On Friday night we had the honor of celebrating our book at Little Shop of Stories during our book release party. My family parked in the parking garage which is a short walk from the bookstore. I walked ahead with the kids while my husband loaded up a cart with supplies for the event. I was wearing a dress, which is a rare occurrence, and regretting it as the wind hit my bare legs. Our one-year-old, who hates anything on her, kept her hood up so you know it was cold.

“It’s cold,” commented my 7 year-old. “Imagine if you were homeless tonight.”

He said it in a factual tone without sympathy, anger, questioning, or humor. My 7 year-old is all logic. It was simply a statement that it sucks to be homeless when it’s cold.

“Yeah,” my 4 year-old agreed sadly. He is my feeler and looked visibly sad by the idea.

We walked silently for a few steps and then my boys were on to a new topic. They didn’t have any new questions for the moment. We’ve talked a lot about homelessness over the years and they have lots of questions: Why is someone homeless? Why don’t they just buy a house? How much does it cost to buy a house? Do you have to have a job to have a house? Can you have a job if you are homeless?

These sound like typical kid questions except I’ve started to wonder if adults know the answers. Do you know what you have to make to afford a studio apartment in your city? (I had to look it up.) Do you know how many rental units are available to someone making minimum wage? It turns out not enough for the number of people making minimum wage in any U.S city. Which begs the question, where are they living? And if you aren’t working, but live on social security, your entire check doesn’t make average rent in most cities. (I also had to look up that one.)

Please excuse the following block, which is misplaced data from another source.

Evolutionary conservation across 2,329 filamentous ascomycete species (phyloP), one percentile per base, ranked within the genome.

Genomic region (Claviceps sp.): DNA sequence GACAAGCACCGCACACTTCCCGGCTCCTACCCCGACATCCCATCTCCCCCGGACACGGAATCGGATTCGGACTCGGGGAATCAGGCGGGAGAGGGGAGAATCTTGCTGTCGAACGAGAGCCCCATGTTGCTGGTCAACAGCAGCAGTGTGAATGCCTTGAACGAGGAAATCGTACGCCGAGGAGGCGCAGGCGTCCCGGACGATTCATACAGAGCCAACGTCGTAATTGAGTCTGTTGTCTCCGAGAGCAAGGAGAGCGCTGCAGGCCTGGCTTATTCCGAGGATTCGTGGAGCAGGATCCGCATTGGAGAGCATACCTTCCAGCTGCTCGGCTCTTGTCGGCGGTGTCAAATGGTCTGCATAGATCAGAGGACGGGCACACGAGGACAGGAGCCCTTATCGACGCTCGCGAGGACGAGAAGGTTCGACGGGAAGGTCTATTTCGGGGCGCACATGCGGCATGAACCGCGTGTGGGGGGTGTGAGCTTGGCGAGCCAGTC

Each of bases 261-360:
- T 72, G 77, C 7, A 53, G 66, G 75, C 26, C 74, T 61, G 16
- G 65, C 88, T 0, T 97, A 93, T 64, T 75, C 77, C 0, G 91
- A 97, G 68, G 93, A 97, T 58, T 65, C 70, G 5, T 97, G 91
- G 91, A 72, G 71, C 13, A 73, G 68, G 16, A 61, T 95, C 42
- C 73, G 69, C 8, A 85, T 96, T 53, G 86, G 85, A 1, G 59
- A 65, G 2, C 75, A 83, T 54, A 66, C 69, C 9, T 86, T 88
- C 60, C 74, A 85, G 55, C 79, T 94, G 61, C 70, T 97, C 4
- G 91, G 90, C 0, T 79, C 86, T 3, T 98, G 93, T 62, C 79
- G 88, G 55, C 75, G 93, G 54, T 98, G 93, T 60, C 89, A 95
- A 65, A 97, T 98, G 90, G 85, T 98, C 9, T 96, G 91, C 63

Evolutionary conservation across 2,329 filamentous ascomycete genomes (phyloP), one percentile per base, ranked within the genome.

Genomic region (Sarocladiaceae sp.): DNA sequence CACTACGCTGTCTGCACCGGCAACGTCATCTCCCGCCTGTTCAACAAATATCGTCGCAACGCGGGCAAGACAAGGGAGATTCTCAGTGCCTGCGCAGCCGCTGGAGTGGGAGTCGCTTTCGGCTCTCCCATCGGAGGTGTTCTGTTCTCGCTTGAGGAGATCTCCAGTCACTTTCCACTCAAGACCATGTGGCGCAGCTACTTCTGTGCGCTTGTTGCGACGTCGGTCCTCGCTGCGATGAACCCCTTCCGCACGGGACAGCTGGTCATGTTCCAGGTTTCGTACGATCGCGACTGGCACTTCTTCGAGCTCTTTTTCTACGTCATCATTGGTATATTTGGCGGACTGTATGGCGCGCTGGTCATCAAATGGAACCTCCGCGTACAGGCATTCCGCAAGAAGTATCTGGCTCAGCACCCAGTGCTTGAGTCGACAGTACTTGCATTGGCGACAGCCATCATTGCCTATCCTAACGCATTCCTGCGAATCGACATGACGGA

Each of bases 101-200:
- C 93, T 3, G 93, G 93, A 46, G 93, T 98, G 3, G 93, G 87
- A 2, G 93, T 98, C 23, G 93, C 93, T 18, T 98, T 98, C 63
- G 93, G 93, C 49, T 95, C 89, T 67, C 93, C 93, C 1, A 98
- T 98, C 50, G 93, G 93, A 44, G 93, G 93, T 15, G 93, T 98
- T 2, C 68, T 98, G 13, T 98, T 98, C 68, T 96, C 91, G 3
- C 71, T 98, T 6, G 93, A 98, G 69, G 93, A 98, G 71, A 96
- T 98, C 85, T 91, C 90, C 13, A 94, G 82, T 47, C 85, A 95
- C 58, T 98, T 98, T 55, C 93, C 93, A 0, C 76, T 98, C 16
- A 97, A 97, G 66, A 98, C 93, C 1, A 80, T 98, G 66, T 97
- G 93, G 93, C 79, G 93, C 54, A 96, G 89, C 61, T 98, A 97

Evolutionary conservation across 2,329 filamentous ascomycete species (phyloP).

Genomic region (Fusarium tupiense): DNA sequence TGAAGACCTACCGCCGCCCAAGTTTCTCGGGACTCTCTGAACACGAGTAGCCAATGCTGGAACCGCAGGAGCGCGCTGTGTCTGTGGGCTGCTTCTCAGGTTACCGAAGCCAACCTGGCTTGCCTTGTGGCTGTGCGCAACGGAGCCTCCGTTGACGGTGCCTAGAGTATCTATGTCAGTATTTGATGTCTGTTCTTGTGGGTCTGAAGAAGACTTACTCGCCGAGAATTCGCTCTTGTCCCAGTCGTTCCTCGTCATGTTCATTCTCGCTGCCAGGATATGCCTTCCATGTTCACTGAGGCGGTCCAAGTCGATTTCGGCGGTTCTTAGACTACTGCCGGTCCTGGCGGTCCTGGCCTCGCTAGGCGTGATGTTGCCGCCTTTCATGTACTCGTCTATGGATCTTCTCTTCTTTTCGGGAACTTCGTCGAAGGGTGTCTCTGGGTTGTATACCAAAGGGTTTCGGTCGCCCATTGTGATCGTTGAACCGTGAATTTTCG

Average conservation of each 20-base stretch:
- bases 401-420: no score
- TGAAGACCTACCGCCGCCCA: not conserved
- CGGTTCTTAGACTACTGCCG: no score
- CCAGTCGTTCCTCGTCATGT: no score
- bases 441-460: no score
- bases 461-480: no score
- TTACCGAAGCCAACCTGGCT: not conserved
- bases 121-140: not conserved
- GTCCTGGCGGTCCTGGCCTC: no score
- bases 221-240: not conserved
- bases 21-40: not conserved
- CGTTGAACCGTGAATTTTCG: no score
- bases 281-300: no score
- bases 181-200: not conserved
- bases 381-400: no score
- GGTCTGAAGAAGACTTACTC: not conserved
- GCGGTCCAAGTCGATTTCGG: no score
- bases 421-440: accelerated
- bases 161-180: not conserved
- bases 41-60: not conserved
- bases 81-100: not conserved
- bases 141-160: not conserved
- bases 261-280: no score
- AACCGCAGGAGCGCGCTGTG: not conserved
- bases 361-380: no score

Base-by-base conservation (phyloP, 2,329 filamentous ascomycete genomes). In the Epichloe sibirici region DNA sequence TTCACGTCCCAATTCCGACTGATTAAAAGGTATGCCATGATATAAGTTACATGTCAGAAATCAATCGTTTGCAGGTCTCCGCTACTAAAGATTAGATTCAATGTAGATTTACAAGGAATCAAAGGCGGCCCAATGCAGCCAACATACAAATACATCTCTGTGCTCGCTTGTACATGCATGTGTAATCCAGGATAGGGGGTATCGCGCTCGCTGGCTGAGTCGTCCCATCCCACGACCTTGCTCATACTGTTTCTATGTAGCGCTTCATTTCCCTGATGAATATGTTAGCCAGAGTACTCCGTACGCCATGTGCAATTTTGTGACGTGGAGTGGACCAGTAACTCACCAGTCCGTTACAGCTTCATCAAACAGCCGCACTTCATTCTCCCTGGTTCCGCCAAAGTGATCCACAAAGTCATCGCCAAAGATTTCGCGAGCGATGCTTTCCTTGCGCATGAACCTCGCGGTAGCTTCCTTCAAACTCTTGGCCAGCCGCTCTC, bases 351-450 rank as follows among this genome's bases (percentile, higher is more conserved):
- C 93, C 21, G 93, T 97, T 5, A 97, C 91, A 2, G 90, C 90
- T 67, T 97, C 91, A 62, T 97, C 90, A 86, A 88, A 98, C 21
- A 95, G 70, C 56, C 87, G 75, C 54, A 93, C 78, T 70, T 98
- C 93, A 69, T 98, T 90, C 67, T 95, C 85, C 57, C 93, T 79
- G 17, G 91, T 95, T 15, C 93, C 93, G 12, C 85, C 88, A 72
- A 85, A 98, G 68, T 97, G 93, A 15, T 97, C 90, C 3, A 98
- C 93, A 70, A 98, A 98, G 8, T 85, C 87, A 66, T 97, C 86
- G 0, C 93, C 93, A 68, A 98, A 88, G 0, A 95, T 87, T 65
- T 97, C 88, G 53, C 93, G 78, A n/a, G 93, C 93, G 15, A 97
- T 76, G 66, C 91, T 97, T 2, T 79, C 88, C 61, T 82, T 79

Some of their questions I can’t solve with Google. I can’t come up with an answer that sounds reasonable to their question: Why can’t we just fix all the houses no one lives in and give them to people without homes? It turns out we actually have more that enough vacant houses. I tried telling them it costs too much to fix them but couldn’t because that would actually be cheaper than the cost of leaving people homeless.

Even though I clearly don’t have the answers, they keep asking. And as their mom, I sometimes feel like that is enough. Maybe if we all thought, “Man, it would suck to be homeless tonight,” when we walk on a cold evening, things would change. Maybe we would start asking new questions when we see vacant homes or choose where to donate our money, or vote on legislation.

Today, the book is officially out and people will read it through their own lenses and experiences. People will have different reactions and I think we are ready for that. My hope is that it will change people in the way writing it has changed me. I hope people will start asking questions. As they walk through their daily lives and make millions of decisions, I hope they ask, “What will make my neighbors healthy?” I hope they will not settle for answers like, “it’s too hard to change that. The problem is too complex.” My kids don’t so why should we?

We hope you’ll read How Neighborhoods Make Us Sick and join us here for ongoing conversation.

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